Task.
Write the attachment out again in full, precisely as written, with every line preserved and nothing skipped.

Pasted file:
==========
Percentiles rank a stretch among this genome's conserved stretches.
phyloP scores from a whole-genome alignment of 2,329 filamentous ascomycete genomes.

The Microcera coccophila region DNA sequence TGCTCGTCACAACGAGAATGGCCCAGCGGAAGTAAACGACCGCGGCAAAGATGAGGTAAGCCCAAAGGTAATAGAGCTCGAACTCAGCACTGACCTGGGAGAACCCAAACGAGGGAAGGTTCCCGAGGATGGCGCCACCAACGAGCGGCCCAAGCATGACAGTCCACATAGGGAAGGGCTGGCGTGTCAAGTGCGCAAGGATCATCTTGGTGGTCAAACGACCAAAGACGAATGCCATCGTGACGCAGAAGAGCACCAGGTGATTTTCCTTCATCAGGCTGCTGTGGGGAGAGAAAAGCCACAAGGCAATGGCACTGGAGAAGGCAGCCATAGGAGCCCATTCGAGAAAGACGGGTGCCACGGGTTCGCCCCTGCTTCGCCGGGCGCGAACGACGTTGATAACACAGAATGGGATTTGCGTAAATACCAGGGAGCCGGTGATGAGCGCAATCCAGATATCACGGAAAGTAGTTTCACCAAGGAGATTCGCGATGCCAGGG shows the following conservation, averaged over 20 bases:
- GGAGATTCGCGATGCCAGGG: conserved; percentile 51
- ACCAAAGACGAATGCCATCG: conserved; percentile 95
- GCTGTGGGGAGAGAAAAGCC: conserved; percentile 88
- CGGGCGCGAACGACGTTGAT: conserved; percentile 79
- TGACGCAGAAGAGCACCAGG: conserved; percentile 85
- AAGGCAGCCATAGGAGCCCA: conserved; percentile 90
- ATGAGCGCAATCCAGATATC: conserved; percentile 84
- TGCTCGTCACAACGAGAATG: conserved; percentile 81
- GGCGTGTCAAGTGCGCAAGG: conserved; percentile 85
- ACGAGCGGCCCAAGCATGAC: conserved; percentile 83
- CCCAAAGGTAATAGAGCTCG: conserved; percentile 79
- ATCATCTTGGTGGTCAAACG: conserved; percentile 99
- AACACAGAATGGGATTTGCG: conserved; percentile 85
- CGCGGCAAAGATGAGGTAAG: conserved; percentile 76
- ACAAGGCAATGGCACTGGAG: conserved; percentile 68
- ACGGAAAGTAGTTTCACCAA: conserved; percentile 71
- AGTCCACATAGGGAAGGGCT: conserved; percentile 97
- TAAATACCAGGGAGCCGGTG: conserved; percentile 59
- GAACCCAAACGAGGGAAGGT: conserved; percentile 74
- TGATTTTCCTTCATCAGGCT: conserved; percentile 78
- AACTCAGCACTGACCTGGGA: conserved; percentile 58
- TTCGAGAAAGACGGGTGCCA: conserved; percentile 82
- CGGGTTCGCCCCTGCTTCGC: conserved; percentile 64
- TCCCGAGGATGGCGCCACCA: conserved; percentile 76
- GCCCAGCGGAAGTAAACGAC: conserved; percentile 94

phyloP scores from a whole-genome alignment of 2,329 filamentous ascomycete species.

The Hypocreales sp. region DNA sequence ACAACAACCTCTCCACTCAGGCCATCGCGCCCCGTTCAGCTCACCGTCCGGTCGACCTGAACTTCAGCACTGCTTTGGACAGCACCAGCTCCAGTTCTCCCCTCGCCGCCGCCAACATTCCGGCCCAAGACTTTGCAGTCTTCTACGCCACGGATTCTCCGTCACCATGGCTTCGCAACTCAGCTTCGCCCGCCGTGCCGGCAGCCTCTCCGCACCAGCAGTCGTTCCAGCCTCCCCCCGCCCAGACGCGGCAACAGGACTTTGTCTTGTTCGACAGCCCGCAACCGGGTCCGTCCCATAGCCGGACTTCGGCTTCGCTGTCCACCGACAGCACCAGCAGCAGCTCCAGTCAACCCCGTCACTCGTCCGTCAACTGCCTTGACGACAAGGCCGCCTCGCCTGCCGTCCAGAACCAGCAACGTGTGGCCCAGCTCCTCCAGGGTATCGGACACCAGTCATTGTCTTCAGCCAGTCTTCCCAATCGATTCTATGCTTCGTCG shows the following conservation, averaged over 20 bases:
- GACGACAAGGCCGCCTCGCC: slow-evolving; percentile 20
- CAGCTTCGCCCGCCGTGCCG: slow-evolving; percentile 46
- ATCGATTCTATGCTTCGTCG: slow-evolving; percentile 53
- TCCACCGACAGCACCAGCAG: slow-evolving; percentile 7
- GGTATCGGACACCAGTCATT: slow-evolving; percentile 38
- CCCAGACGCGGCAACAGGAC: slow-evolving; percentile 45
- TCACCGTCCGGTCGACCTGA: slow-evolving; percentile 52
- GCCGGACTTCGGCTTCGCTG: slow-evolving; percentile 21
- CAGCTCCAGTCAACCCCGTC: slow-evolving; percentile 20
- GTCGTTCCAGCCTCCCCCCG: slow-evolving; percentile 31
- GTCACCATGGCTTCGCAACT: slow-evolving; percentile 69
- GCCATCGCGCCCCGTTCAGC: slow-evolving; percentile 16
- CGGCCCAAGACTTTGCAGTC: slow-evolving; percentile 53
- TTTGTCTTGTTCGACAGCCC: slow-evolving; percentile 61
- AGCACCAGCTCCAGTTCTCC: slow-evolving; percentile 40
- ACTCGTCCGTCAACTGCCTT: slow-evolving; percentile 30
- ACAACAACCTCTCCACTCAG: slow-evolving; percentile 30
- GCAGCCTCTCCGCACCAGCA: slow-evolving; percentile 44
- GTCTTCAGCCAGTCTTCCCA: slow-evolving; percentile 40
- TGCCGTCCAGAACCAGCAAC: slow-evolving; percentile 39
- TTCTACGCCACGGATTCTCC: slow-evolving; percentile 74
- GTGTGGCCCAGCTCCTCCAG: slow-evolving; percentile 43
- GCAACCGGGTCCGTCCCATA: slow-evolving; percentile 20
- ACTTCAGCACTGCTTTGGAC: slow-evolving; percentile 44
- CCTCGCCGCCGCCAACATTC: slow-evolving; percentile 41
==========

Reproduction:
Percentiles rank a stretch among this genome's conserved stretches.
phyloP scores from a whole-genome alignment of 2,329 filamentous ascomycete genomes.

The Microcera coccophila region DNA sequence TGCTCGTCACAACGAGAATGGCCCAGCGGAAGTAAACGACCGCGGCAAAGATGAGGTAAGCCCAAAGGTAATAGAGCTCGAACTCAGCACTGACCTGGGAGAACCCAAACGAGGGAAGGTTCCCGAGGATGGCGCCACCAACGAGCGGCCCAAGCATGACAGTCCACATAGGGAAGGGCTGGCGTGTCAAGTGCGCAAGGATCATCTTGGTGGTCAAACGACCAAAGACGAATGCCATCGTGACGCAGAAGAGCACCAGGTGATTTTCCTTCATCAGGCTGCTGTGGGGAGAGAAAAGCCACAAGGCAATGGCACTGGAGAAGGCAGCCATAGGAGCCCATTCGAGAAAGACGGGTGCCACGGGTTCGCCCCTGCTTCGCCGGGCGCGAACGACGTTGATAACACAGAATGGGATTTGCGTAAATACCAGGGAGCCGGTGATGAGCGCAATCCAGATATCACGGAAAGTAGTTTCACCAAGGAGATTCGCGATGCCAGGG shows the following conservation, averaged over 20 bases:
- GGAGATTCGCGATGCCAGGG: conserved; percentile 51
- ACCAAAGACGAATGCCATCG: conserved; percentile 95
- GCTGTGGGGAGAGAAAAGCC: conserved; percentile 88
- CGGGCGCGAACGACGTTGAT: conserved; percentile 79
- TGACGCAGAAGAGCACCAGG: conserved; percentile 85
- AAGGCAGCCATAGGAGCCCA: conserved; percentile 90
- ATGAGCGCAATCCAGATATC: conserved; percentile 84
- TGCTCGTCACAACGAGAATG: conserved; percentile 81
- GGCGTGTCAAGTGCGCAAGG: conserved; percentile 85
- ACGAGCGGCCCAAGCATGAC: conserved; percentile 83
- CCCAAAGGTAATAGAGCTCG: conserved; percentile 79
- ATCATCTTGGTGGTCAAACG: conserved; percentile 99
- AACACAGAATGGGATTTGCG: conserved; percentile 85
- CGCGGCAAAGATGAGGTAAG: conserved; percentile 76
- ACAAGGCAATGGCACTGGAG: conserved; percentile 68
- ACGGAAAGTAGTTTCACCAA: conserved; percentile 71
- AGTCCACATAGGGAAGGGCT: conserved; percentile 97
- TAAATACCAGGGAGCCGGTG: conserved; percentile 59
- GAACCCAAACGAGGGAAGGT: conserved; percentile 74
- TGATTTTCCTTCATCAGGCT: conserved; percentile 78
- AACTCAGCACTGACCTGGGA: conserved; percentile 58
- TTCGAGAAAGACGGGTGCCA: conserved; percentile 82
- CGGGTTCGCCCCTGCTTCGC: conserved; percentile 64
- TCCCGAGGATGGCGCCACCA: conserved; percentile 76
- GCCCAGCGGAAGTAAACGAC: conserved; percentile 94

phyloP scores from a whole-genome alignment of 2,329 filamentous ascomycete species.

The Hypocreales sp. region DNA sequence ACAACAACCTCTCCACTCAGGCCATCGCGCCCCGTTCAGCTCACCGTCCGGTCGACCTGAACTTCAGCACTGCTTTGGACAGCACCAGCTCCAGTTCTCCCCTCGCCGCCGCCAACATTCCGGCCCAAGACTTTGCAGTCTTCTACGCCACGGATTCTCCGTCACCATGGCTTCGCAACTCAGCTTCGCCCGCCGTGCCGGCAGCCTCTCCGCACCAGCAGTCGTTCCAGCCTCCCCCCGCCCAGACGCGGCAACAGGACTTTGTCTTGTTCGACAGCCCGCAACCGGGTCCGTCCCATAGCCGGACTTCGGCTTCGCTGTCCACCGACAGCACCAGCAGCAGCTCCAGTCAACCCCGTCACTCGTCCGTCAACTGCCTTGACGACAAGGCCGCCTCGCCTGCCGTCCAGAACCAGCAACGTGTGGCCCAGCTCCTCCAGGGTATCGGACACCAGTCATTGTCTTCAGCCAGTCTTCCCAATCGATTCTATGCTTCGTCG shows the following conservation, averaged over 20 bases:
- GACGACAAGGCCGCCTCGCC: slow-evolving; percentile 20
- CAGCTTCGCCCGCCGTGCCG: slow-evolving; percentile 46
- ATCGATTCTATGCTTCGTCG: slow-evolving; percentile 53
- TCCACCGACAGCACCAGCAG: slow-evolving; percentile 7
- GGTATCGGACACCAGTCATT: slow-evolving; percentile 38
- CCCAGACGCGGCAACAGGAC: slow-evolving; percentile 45
- TCACCGTCCGGTCGACCTGA: slow-evolving; percentile 52
- GCCGGACTTCGGCTTCGCTG: slow-evolving; percentile 21
- CAGCTCCAGTCAACCCCGTC: slow-evolving; percentile 20
- GTCGTTCCAGCCTCCCCCCG: slow-evolving; percentile 31
- GTCACCATGGCTTCGCAACT: slow-evolving; percentile 69
- GCCATCGCGCCCCGTTCAGC: slow-evolving; percentile 16
- CGGCCCAAGACTTTGCAGTC: slow-evolving; percentile 53
- TTTGTCTTGTTCGACAGCCC: slow-evolving; percentile 61
- AGCACCAGCTCCAGTTCTCC: slow-evolving; percentile 40
- ACTCGTCCGTCAACTGCCTT: slow-evolving; percentile 30
- ACAACAACCTCTCCACTCAG: slow-evolving; percentile 30
- GCAGCCTCTCCGCACCAGCA: slow-evolving; percentile 44
- GTCTTCAGCCAGTCTTCCCA: slow-evolving; percentile 40
- TGCCGTCCAGAACCAGCAAC: slow-evolving; percentile 39
- TTCTACGCCACGGATTCTCC: slow-evolving; percentile 74
- GTGTGGCCCAGCTCCTCCAG: slow-evolving; percentile 43
- GCAACCGGGTCCGTCCCATA: slow-evolving; percentile 20
- ACTTCAGCACTGCTTTGGAC: slow-evolving; percentile 44
- CCTCGCCGCCGCCAACATTC: slow-evolving; percentile 41